So it’s a sketch… yes… but it’s not on paper. It’s on panel so it can be hung like a painting and it is sturdy like a painting.  Even if one simply nails it on the wall unframed it looks like art… not a notice. And if one gets tired of it, you can toss it in the back of the closet with the shoes you haven’t worn in years and it will be fine.
 
 
 
 
 
 
 

“Pumpkin”
Oil/panel
20” x 12”
2012

Pumpkin

“Gourd”
Oil on canvas
24” x 18”
2011

“Bryan’s Beach”
Oil on canvas
4’ x 7’
2010

These two paintings were commissioned by my friend Bryan. The third image featured here is what one of the paintings looked like shortly after I painted it. I put these paintings in this section of the website because I don’t have a landscape section. And, as of the time of this writing, I don’t have a section of the website devoted to commissioned work either.

I don’t have a landscape section because I don’t have very many paintings I consider to be landscape paintings. Instead, I think it’s fair to say that landscape, or more correctly, climate, is a meaningful part of almost all my painting.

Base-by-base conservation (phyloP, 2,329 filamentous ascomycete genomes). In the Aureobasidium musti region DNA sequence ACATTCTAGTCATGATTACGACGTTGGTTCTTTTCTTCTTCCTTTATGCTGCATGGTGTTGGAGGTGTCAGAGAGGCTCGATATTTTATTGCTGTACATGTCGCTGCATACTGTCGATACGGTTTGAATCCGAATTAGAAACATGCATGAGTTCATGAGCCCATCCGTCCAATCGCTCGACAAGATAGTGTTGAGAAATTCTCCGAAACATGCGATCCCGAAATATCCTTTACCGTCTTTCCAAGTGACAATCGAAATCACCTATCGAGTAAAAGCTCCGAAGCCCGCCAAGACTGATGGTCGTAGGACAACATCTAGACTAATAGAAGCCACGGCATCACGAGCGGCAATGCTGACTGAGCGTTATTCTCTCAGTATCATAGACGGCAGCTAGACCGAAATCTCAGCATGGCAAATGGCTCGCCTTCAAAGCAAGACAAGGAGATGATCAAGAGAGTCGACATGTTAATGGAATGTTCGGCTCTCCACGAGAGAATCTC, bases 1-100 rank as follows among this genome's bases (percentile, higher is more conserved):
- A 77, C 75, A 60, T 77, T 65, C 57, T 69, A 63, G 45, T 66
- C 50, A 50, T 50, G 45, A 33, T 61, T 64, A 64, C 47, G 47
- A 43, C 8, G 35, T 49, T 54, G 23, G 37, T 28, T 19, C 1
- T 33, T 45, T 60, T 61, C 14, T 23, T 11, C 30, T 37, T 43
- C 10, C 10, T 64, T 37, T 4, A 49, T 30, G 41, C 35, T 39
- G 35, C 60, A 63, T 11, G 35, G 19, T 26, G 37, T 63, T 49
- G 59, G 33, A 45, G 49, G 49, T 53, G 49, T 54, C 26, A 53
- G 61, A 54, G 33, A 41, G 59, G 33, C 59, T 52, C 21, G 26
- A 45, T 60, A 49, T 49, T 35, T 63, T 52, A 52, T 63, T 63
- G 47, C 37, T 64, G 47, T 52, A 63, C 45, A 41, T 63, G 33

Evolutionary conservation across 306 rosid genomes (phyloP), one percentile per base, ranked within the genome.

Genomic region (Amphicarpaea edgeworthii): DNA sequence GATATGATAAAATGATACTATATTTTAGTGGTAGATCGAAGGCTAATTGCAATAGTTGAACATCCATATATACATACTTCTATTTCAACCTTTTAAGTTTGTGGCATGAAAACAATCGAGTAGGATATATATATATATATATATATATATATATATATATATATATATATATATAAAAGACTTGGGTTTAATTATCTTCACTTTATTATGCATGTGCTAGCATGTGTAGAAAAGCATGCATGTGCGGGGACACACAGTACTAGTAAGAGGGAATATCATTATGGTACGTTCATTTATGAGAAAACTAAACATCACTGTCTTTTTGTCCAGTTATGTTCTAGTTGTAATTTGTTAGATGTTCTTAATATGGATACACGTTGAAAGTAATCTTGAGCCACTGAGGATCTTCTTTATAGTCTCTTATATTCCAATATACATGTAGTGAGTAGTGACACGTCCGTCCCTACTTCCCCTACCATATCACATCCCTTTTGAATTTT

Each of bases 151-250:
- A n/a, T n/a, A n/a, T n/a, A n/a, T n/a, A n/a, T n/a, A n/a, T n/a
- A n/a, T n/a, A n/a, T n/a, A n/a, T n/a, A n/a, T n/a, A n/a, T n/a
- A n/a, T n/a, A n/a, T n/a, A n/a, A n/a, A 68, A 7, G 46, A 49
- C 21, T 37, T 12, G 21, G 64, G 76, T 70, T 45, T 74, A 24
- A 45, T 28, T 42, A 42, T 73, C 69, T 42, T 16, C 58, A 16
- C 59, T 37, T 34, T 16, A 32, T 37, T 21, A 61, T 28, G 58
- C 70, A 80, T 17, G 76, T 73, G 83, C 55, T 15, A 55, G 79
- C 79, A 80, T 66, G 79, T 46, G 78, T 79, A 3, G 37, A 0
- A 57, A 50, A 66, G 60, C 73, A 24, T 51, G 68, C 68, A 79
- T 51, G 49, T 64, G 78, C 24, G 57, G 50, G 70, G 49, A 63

On the other hand, even when I have a section for commissioned work I will leave these pieces here, in still life. The reason is that even though they were commissioned with some basic parameters such as size and that they have some element of the sea, Bryan gave me free reign to create whatever I wanted. The result is two very beautiful pieces that he continues to enjoy 12 years after I painted them.

The landscape that forms most of the paintings is inspired by the mountains and Puget Sound that you can see from his modern home perched on a hill overlooking the Sound and the Cascade mountains to the west. The beach and tide flats are a short walk down the hill from his home where he and I have been taking walks for years both before and after these pieces were created. We see these kinds of drift wood and kelp covered stones all the time.

The elements featured in the foreground are painted with the quiet love I have of nuanced colors of old weathered wood, stone and other such elements of nature. This pictorial solution allowed me to indulge that fancy for realistic detail while delving into the sumptuous and mysterious duplicity of landscape space and abstract expression.